There was a surprising amount of swagger in Thursday’s announcement that Ottawa and Queens Park are going to turn heaven and earth (and $3.4 Billion in other people’s money) to push LRT on Hamilton. Infrastructure Minister Catherine McKenna who hosted the virtual affair, after making sure everybody knew she was just a Hamilton girl after all, kicked the meeting off by making it clear that the Hamilton LRT only came about as a result of a shakedown of Doug Ford. She said the Toronto subway and LRT projects that were announced by the feds and the province on Tuesday were contingent on Ford coming up with another $700 million for the Hamilton LRT. It’s not all that surprising that such horse -trading goes on in deals of this magnitude; but it was little surprising to see McKenna rub Ontario Transport Minister Caroline Mulroney’s nose in it on the video call. Absent from the video conference were Flamborough-Glanbrook MPP Donna Skelly and Hamilton East-Stoney Creek MP Bob Bratina who have made no secret of their opposition to the project.
McKenna said there were social contract “conditions” attached to the deal, because every precious federal infrastructure dollar that gets spent must provide “multiple outcomes,” and that affordable housing “needs to be part of this.” Affordable housing has been used as a carrot for various mega-projects since the 1976 Montreal Olympic stadium which was supposed to cost $134 Million but came in slightly over budget at $1.1 Billion ($4.5 Billion in today’s dollars) and hasn’t had a permanent tenant in 16 years. The Minister was unable to answer whether the city would be expected to pay for the affordable housing, but did mention CMHC; in which case the “condition” is on her own government-nobody else.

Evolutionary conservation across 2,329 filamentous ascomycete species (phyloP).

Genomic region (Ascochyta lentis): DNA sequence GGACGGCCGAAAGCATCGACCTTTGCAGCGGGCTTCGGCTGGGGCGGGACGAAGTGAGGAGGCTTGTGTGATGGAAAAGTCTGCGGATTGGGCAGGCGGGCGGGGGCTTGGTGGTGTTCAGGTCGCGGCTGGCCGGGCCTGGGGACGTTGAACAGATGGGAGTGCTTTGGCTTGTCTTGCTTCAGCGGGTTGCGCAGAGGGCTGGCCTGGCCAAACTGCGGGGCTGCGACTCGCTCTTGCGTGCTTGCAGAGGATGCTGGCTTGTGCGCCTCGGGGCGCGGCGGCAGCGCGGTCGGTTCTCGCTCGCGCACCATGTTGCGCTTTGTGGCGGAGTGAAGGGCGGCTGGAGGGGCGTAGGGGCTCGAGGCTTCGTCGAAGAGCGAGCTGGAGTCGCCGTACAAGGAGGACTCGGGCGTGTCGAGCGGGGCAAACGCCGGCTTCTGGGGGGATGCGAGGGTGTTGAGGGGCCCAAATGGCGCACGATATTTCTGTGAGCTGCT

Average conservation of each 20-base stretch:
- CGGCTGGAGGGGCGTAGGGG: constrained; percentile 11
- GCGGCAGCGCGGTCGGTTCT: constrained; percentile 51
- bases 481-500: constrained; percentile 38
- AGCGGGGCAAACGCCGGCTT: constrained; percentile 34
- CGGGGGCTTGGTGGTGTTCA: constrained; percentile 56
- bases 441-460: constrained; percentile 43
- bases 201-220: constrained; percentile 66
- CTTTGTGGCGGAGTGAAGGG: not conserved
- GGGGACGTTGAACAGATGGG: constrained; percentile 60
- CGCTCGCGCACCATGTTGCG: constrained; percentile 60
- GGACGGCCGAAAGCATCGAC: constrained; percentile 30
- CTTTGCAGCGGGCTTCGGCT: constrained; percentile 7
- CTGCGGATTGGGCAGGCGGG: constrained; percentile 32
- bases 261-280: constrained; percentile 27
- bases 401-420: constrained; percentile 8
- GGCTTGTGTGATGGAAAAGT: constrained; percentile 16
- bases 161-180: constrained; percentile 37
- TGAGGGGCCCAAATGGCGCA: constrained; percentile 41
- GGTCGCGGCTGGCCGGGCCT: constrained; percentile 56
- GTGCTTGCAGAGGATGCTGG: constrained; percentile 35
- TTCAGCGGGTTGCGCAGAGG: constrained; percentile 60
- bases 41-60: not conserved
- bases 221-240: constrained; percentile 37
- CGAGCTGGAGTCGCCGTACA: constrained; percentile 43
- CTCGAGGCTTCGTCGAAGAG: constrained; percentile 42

It appears Hamilton council will still have to vote on the operating and maintenance part of the deal, and Mayor Fred Eisenberger said he was sure that the increase in the Hamilton tax base that would result from LRT would more than offset any O&M costs, apparently whether it be the $5 to $6 Million annual cost that he has been suggesting or the $30 Million that Metrolinx has estimated. There were little hints, however that there might be a way of working around council. Caroline Mulroney talked about the Building Transit Faster Act which allows EA’s and LPAT challenges to be bypassed in transit projects. She didn’t say it would or could be used to circumvent council, but she mentioned it in response to a reporter’s question about council’s role. It begs the question of whether, as Doug Ford’s part of the deal, he has only to put up the extra cash, which he has done, or whether it is also his task to muscle the deal through Hamilton Council.
None of this addresses the issue of what might have been the better transit solution for Hamilton. McKenna bluntly said that if Hamilton wanted any transit that was not LRT there would be no federal cash; ignoring the fact that it wouldn’t be needed—nor for that matter would Doug Ford’s extra $700 million. To those who really care about scarce infrastructure dollars, it might be purposeful to figure out how many affordable housing units could be bought for the instant $2.4 Billion the two senior governments have suddenly materialized. McKenna reminded us that LRT is really about providing transit for people with no other option. Whether those same people will be able to afford to live along the route, or even in Hamilton, is apparently a discussion for another day.